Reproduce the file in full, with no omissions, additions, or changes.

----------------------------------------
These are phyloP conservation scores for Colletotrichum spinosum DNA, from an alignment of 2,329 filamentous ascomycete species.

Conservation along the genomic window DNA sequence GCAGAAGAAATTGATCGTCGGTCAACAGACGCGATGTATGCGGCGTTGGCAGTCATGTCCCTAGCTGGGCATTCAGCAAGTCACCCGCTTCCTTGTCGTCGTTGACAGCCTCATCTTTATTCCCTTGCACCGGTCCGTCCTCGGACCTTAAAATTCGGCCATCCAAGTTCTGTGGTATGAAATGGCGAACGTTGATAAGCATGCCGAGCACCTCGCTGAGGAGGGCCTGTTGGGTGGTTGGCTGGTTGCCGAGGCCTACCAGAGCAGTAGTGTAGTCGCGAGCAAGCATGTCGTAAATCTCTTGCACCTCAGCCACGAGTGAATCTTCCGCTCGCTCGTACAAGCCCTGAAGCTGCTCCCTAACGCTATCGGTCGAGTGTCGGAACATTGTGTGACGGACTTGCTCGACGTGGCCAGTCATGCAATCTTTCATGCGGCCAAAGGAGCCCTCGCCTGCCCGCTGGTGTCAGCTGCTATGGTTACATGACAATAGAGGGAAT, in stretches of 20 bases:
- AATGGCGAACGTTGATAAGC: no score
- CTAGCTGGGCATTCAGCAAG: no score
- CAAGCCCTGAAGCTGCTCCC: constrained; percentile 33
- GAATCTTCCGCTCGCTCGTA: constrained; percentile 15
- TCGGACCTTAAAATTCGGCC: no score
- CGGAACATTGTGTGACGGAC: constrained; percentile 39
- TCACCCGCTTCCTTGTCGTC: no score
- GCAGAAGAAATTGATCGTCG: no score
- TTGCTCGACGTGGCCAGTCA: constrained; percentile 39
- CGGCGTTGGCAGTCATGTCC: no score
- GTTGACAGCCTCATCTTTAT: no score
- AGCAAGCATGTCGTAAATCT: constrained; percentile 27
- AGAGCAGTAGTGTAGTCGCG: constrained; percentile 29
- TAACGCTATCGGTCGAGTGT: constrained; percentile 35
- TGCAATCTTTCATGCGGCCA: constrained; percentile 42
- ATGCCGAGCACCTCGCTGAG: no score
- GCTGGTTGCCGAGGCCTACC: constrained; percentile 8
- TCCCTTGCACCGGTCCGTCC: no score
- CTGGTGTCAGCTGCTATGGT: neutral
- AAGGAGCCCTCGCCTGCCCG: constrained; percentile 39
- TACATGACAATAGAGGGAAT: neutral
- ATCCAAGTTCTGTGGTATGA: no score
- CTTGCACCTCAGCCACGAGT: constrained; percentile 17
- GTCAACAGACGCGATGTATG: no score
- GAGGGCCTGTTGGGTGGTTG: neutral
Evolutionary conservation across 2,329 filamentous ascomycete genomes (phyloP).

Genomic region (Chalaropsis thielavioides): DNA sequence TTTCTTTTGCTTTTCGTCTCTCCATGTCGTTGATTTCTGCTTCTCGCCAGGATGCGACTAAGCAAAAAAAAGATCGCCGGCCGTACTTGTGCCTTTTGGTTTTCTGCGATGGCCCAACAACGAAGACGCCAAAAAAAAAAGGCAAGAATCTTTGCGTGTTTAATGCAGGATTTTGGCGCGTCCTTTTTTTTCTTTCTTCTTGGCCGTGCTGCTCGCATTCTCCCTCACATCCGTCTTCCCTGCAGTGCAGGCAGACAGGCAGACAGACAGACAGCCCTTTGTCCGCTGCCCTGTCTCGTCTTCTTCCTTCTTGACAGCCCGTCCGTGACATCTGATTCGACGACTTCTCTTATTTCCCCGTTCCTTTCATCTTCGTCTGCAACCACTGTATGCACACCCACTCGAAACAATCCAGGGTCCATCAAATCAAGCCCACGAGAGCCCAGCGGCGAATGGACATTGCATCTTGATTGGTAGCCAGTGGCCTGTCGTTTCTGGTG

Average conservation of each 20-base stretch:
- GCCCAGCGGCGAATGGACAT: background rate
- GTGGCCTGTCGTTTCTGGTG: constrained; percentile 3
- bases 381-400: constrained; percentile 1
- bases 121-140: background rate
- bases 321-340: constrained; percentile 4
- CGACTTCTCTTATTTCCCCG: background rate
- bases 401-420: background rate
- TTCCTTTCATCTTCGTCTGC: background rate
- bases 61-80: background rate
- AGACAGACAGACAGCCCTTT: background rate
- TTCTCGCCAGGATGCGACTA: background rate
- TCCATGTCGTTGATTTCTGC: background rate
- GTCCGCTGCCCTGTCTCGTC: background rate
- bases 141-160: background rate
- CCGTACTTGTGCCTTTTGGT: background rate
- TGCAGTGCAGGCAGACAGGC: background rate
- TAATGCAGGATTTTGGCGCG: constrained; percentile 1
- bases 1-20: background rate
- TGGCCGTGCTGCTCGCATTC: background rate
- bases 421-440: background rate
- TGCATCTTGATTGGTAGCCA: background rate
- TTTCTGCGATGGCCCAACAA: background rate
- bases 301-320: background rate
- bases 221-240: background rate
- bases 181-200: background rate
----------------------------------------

These are phyloP conservation scores for Colletotrichum spinosum DNA, from an alignment of 2,329 filamentous ascomycete species.

Conservation along the genomic window DNA sequence GCAGAAGAAATTGATCGTCGGTCAACAGACGCGATGTATGCGGCGTTGGCAGTCATGTCCCTAGCTGGGCATTCAGCAAGTCACCCGCTTCCTTGTCGTCGTTGACAGCCTCATCTTTATTCCCTTGCACCGGTCCGTCCTCGGACCTTAAAATTCGGCCATCCAAGTTCTGTGGTATGAAATGGCGAACGTTGATAAGCATGCCGAGCACCTCGCTGAGGAGGGCCTGTTGGGTGGTTGGCTGGTTGCCGAGGCCTACCAGAGCAGTAGTGTAGTCGCGAGCAAGCATGTCGTAAATCTCTTGCACCTCAGCCACGAGTGAATCTTCCGCTCGCTCGTACAAGCCCTGAAGCTGCTCCCTAACGCTATCGGTCGAGTGTCGGAACATTGTGTGACGGACTTGCTCGACGTGGCCAGTCATGCAATCTTTCATGCGGCCAAAGGAGCCCTCGCCTGCCCGCTGGTGTCAGCTGCTATGGTTACATGACAATAGAGGGAAT, in stretches of 20 bases:
- AATGGCGAACGTTGATAAGC: no score
- CTAGCTGGGCATTCAGCAAG: no score
- CAAGCCCTGAAGCTGCTCCC: constrained; percentile 33
- GAATCTTCCGCTCGCTCGTA: constrained; percentile 15
- TCGGACCTTAAAATTCGGCC: no score
- CGGAACATTGTGTGACGGAC: constrained; percentile 39
- TCACCCGCTTCCTTGTCGTC: no score
- GCAGAAGAAATTGATCGTCG: no score
- TTGCTCGACGTGGCCAGTCA: constrained; percentile 39
- CGGCGTTGGCAGTCATGTCC: no score
- GTTGACAGCCTCATCTTTAT: no score
- AGCAAGCATGTCGTAAATCT: constrained; percentile 27
- AGAGCAGTAGTGTAGTCGCG: constrained; percentile 29
- TAACGCTATCGGTCGAGTGT: constrained; percentile 35
- TGCAATCTTTCATGCGGCCA: constrained; percentile 42
- ATGCCGAGCACCTCGCTGAG: no score
- GCTGGTTGCCGAGGCCTACC: constrained; percentile 8
- TCCCTTGCACCGGTCCGTCC: no score
- CTGGTGTCAGCTGCTATGGT: neutral
- AAGGAGCCCTCGCCTGCCCG: constrained; percentile 39
- TACATGACAATAGAGGGAAT: neutral
- ATCCAAGTTCTGTGGTATGA: no score
- CTTGCACCTCAGCCACGAGT: constrained; percentile 17
- GTCAACAGACGCGATGTATG: no score
- GAGGGCCTGTTGGGTGGTTG: neutral
Evolutionary conservation across 2,329 filamentous ascomycete genomes (phyloP).

Genomic region (Chalaropsis thielavioides): DNA sequence TTTCTTTTGCTTTTCGTCTCTCCATGTCGTTGATTTCTGCTTCTCGCCAGGATGCGACTAAGCAAAAAAAAGATCGCCGGCCGTACTTGTGCCTTTTGGTTTTCTGCGATGGCCCAACAACGAAGACGCCAAAAAAAAAAGGCAAGAATCTTTGCGTGTTTAATGCAGGATTTTGGCGCGTCCTTTTTTTTCTTTCTTCTTGGCCGTGCTGCTCGCATTCTCCCTCACATCCGTCTTCCCTGCAGTGCAGGCAGACAGGCAGACAGACAGACAGCCCTTTGTCCGCTGCCCTGTCTCGTCTTCTTCCTTCTTGACAGCCCGTCCGTGACATCTGATTCGACGACTTCTCTTATTTCCCCGTTCCTTTCATCTTCGTCTGCAACCACTGTATGCACACCCACTCGAAACAATCCAGGGTCCATCAAATCAAGCCCACGAGAGCCCAGCGGCGAATGGACATTGCATCTTGATTGGTAGCCAGTGGCCTGTCGTTTCTGGTG

Average conservation of each 20-base stretch:
- GCCCAGCGGCGAATGGACAT: background rate
- GTGGCCTGTCGTTTCTGGTG: constrained; percentile 3
- bases 381-400: constrained; percentile 1
- bases 121-140: background rate
- bases 321-340: constrained; percentile 4
- CGACTTCTCTTATTTCCCCG: background rate
- bases 401-420: background rate
- TTCCTTTCATCTTCGTCTGC: background rate
- bases 61-80: background rate
- AGACAGACAGACAGCCCTTT: background rate
- TTCTCGCCAGGATGCGACTA: background rate
- TCCATGTCGTTGATTTCTGC: background rate
- GTCCGCTGCCCTGTCTCGTC: background rate
- bases 141-160: background rate
- CCGTACTTGTGCCTTTTGGT: background rate
- TGCAGTGCAGGCAGACAGGC: background rate
- TAATGCAGGATTTTGGCGCG: constrained; percentile 1
- bases 1-20: background rate
- TGGCCGTGCTGCTCGCATTC: background rate
- bases 421-440: background rate
- TGCATCTTGATTGGTAGCCA: background rate
- TTTCTGCGATGGCCCAACAA: background rate
- bases 301-320: background rate
- bases 221-240: background rate
- bases 181-200: background rate